In this article, we develop the first detailed illustration of the use of a cluster detection method using a spatial scan statistic based on an exponential survival model. We use this approach to study the spatial patterns of survival of patients with stage III or stage IV colorectal cancer or with stage I/II, stage III, or stage IV lung cancer in the State of California and the County of Los Angeles (LA) diagnosed during 1988 through 2002. We present the location of the detected clusters of short survival or long survival and compute nonparametric estimates of survival inside and outside of those detected clusters confirming the survival pattern detected by the spatial scan statistic in both areas. In LA County, we investigate the possible relationship between the cluster locations and race, sex, and histology using nonparametric methods, and we compare socioeconomic factors such as education, employment, income, and health insurance inside and outside of the detected clusters. Finally, we evaluate the effect of related covariates on statistically significant long and short survival clusters detected in LA County using logistic regression models. This article illustrates a new way to understand survival patterns that may point to health disparities in terms of diagnosis and treatment patterns.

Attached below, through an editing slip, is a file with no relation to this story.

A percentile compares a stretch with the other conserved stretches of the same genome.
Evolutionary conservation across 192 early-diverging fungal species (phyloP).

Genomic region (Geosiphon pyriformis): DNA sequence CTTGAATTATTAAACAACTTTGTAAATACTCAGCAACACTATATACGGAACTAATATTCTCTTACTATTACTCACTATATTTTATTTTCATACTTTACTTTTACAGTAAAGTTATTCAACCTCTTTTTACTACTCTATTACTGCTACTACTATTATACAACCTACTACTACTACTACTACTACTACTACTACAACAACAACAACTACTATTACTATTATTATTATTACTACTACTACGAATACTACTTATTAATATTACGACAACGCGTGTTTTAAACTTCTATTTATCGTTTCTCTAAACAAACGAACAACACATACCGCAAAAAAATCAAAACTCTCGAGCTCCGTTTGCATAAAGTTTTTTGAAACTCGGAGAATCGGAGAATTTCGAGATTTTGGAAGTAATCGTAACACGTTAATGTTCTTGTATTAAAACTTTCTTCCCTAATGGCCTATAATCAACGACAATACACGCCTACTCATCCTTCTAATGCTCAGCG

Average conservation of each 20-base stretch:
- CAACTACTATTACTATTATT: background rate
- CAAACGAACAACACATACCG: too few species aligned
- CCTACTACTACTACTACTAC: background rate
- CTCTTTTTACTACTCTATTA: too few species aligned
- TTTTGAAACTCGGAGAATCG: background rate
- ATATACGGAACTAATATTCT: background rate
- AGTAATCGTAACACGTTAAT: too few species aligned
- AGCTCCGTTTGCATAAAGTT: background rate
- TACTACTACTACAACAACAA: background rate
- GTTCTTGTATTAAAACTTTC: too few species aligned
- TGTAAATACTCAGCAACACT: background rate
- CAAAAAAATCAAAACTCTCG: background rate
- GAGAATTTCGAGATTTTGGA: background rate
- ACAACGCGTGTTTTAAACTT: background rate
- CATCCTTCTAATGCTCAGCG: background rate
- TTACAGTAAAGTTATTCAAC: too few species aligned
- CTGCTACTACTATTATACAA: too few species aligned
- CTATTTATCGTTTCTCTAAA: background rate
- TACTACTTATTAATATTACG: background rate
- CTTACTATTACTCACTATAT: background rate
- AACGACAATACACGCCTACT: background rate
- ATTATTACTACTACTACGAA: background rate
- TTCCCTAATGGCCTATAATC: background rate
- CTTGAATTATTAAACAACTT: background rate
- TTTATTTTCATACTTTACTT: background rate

|Original language||English (US)|
|Number of pages||15|
|State||Published - Jan 1 2007|
All Science Journal Classification (ASJC) codes